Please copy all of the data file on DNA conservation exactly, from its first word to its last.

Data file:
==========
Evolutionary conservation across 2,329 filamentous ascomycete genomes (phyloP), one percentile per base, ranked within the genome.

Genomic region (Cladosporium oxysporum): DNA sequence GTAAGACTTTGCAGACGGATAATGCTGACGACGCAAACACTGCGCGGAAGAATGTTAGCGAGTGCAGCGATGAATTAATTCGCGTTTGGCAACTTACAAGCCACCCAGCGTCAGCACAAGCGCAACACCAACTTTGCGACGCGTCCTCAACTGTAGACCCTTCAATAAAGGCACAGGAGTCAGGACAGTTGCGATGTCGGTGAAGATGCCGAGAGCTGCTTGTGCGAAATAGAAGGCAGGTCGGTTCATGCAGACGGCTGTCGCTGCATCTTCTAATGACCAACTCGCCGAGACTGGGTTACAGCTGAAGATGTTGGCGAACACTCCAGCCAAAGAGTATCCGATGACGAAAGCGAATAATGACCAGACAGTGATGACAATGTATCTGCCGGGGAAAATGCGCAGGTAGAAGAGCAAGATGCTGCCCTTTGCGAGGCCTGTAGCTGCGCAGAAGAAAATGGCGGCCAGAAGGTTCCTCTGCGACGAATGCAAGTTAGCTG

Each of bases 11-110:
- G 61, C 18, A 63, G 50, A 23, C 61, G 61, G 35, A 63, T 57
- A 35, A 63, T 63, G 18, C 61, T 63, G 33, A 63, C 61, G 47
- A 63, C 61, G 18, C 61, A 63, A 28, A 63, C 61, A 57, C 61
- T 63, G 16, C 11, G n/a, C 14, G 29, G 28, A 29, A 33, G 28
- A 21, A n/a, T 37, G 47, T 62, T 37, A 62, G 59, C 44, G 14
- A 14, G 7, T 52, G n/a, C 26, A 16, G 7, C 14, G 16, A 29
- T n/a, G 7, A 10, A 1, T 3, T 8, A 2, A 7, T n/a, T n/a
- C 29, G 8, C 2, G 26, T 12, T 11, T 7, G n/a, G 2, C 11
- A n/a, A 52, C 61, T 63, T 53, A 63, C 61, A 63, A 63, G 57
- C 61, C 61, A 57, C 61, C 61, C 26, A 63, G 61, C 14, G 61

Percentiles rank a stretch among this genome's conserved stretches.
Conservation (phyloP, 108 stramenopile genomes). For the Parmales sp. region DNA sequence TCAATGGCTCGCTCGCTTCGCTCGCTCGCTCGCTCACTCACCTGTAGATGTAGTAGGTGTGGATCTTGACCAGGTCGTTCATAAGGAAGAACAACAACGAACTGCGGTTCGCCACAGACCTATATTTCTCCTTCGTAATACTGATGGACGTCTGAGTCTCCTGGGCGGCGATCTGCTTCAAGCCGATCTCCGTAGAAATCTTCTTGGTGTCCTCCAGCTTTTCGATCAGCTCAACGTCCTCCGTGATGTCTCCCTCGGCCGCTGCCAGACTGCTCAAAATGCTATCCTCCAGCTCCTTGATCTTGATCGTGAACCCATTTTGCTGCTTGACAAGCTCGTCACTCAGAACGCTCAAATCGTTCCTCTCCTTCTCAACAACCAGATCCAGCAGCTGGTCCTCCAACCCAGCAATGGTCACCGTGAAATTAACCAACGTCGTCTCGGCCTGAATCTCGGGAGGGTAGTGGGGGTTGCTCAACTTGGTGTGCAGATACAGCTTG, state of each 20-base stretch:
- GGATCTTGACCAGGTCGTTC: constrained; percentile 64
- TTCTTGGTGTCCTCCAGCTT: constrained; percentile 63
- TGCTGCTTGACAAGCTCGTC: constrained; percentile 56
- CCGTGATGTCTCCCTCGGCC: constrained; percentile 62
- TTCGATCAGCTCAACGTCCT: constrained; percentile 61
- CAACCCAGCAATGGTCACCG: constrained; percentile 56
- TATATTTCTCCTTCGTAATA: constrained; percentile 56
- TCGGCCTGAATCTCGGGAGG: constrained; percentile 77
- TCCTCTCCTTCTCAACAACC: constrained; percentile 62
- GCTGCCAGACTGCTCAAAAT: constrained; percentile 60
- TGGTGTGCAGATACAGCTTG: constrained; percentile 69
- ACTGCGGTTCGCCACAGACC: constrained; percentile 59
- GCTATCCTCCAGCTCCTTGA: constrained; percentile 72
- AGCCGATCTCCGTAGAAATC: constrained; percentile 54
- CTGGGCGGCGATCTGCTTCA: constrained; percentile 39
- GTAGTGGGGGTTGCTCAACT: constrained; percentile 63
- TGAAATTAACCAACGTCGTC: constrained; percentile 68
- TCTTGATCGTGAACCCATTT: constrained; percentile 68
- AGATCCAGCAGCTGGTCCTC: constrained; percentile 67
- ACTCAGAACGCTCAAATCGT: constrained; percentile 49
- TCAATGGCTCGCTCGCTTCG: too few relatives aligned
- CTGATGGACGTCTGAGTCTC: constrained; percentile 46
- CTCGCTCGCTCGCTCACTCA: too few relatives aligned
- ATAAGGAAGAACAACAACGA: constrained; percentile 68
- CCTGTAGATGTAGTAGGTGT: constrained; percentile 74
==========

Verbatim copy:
Evolutionary conservation across 2,329 filamentous ascomycete genomes (phyloP), one percentile per base, ranked within the genome.

Genomic region (Cladosporium oxysporum): DNA sequence GTAAGACTTTGCAGACGGATAATGCTGACGACGCAAACACTGCGCGGAAGAATGTTAGCGAGTGCAGCGATGAATTAATTCGCGTTTGGCAACTTACAAGCCACCCAGCGTCAGCACAAGCGCAACACCAACTTTGCGACGCGTCCTCAACTGTAGACCCTTCAATAAAGGCACAGGAGTCAGGACAGTTGCGATGTCGGTGAAGATGCCGAGAGCTGCTTGTGCGAAATAGAAGGCAGGTCGGTTCATGCAGACGGCTGTCGCTGCATCTTCTAATGACCAACTCGCCGAGACTGGGTTACAGCTGAAGATGTTGGCGAACACTCCAGCCAAAGAGTATCCGATGACGAAAGCGAATAATGACCAGACAGTGATGACAATGTATCTGCCGGGGAAAATGCGCAGGTAGAAGAGCAAGATGCTGCCCTTTGCGAGGCCTGTAGCTGCGCAGAAGAAAATGGCGGCCAGAAGGTTCCTCTGCGACGAATGCAAGTTAGCTG

Each of bases 11-110:
- G 61, C 18, A 63, G 50, A 23, C 61, G 61, G 35, A 63, T 57
- A 35, A 63, T 63, G 18, C 61, T 63, G 33, A 63, C 61, G 47
- A 63, C 61, G 18, C 61, A 63, A 28, A 63, C 61, A 57, C 61
- T 63, G 16, C 11, G n/a, C 14, G 29, G 28, A 29, A 33, G 28
- A 21, A n/a, T 37, G 47, T 62, T 37, A 62, G 59, C 44, G 14
- A 14, G 7, T 52, G n/a, C 26, A 16, G 7, C 14, G 16, A 29
- T n/a, G 7, A 10, A 1, T 3, T 8, A 2, A 7, T n/a, T n/a
- C 29, G 8, C 2, G 26, T 12, T 11, T 7, G n/a, G 2, C 11
- A n/a, A 52, C 61, T 63, T 53, A 63, C 61, A 63, A 63, G 57
- C 61, C 61, A 57, C 61, C 61, C 26, A 63, G 61, C 14, G 61

Percentiles rank a stretch among this genome's conserved stretches.
Conservation (phyloP, 108 stramenopile genomes). For the Parmales sp. region DNA sequence TCAATGGCTCGCTCGCTTCGCTCGCTCGCTCGCTCACTCACCTGTAGATGTAGTAGGTGTGGATCTTGACCAGGTCGTTCATAAGGAAGAACAACAACGAACTGCGGTTCGCCACAGACCTATATTTCTCCTTCGTAATACTGATGGACGTCTGAGTCTCCTGGGCGGCGATCTGCTTCAAGCCGATCTCCGTAGAAATCTTCTTGGTGTCCTCCAGCTTTTCGATCAGCTCAACGTCCTCCGTGATGTCTCCCTCGGCCGCTGCCAGACTGCTCAAAATGCTATCCTCCAGCTCCTTGATCTTGATCGTGAACCCATTTTGCTGCTTGACAAGCTCGTCACTCAGAACGCTCAAATCGTTCCTCTCCTTCTCAACAACCAGATCCAGCAGCTGGTCCTCCAACCCAGCAATGGTCACCGTGAAATTAACCAACGTCGTCTCGGCCTGAATCTCGGGAGGGTAGTGGGGGTTGCTCAACTTGGTGTGCAGATACAGCTTG, state of each 20-base stretch:
- GGATCTTGACCAGGTCGTTC: constrained; percentile 64
- TTCTTGGTGTCCTCCAGCTT: constrained; percentile 63
- TGCTGCTTGACAAGCTCGTC: constrained; percentile 56
- CCGTGATGTCTCCCTCGGCC: constrained; percentile 62
- TTCGATCAGCTCAACGTCCT: constrained; percentile 61
- CAACCCAGCAATGGTCACCG: constrained; percentile 56
- TATATTTCTCCTTCGTAATA: constrained; percentile 56
- TCGGCCTGAATCTCGGGAGG: constrained; percentile 77
- TCCTCTCCTTCTCAACAACC: constrained; percentile 62
- GCTGCCAGACTGCTCAAAAT: constrained; percentile 60
- TGGTGTGCAGATACAGCTTG: constrained; percentile 69
- ACTGCGGTTCGCCACAGACC: constrained; percentile 59
- GCTATCCTCCAGCTCCTTGA: constrained; percentile 72
- AGCCGATCTCCGTAGAAATC: constrained; percentile 54
- CTGGGCGGCGATCTGCTTCA: constrained; percentile 39
- GTAGTGGGGGTTGCTCAACT: constrained; percentile 63
- TGAAATTAACCAACGTCGTC: constrained; percentile 68
- TCTTGATCGTGAACCCATTT: constrained; percentile 68
- AGATCCAGCAGCTGGTCCTC: constrained; percentile 67
- ACTCAGAACGCTCAAATCGT: constrained; percentile 49
- TCAATGGCTCGCTCGCTTCG: too few relatives aligned
- CTGATGGACGTCTGAGTCTC: constrained; percentile 46
- CTCGCTCGCTCGCTCACTCA: too few relatives aligned
- ATAAGGAAGAACAACAACGA: constrained; percentile 68
- CCTGTAGATGTAGTAGGTGT: constrained; percentile 74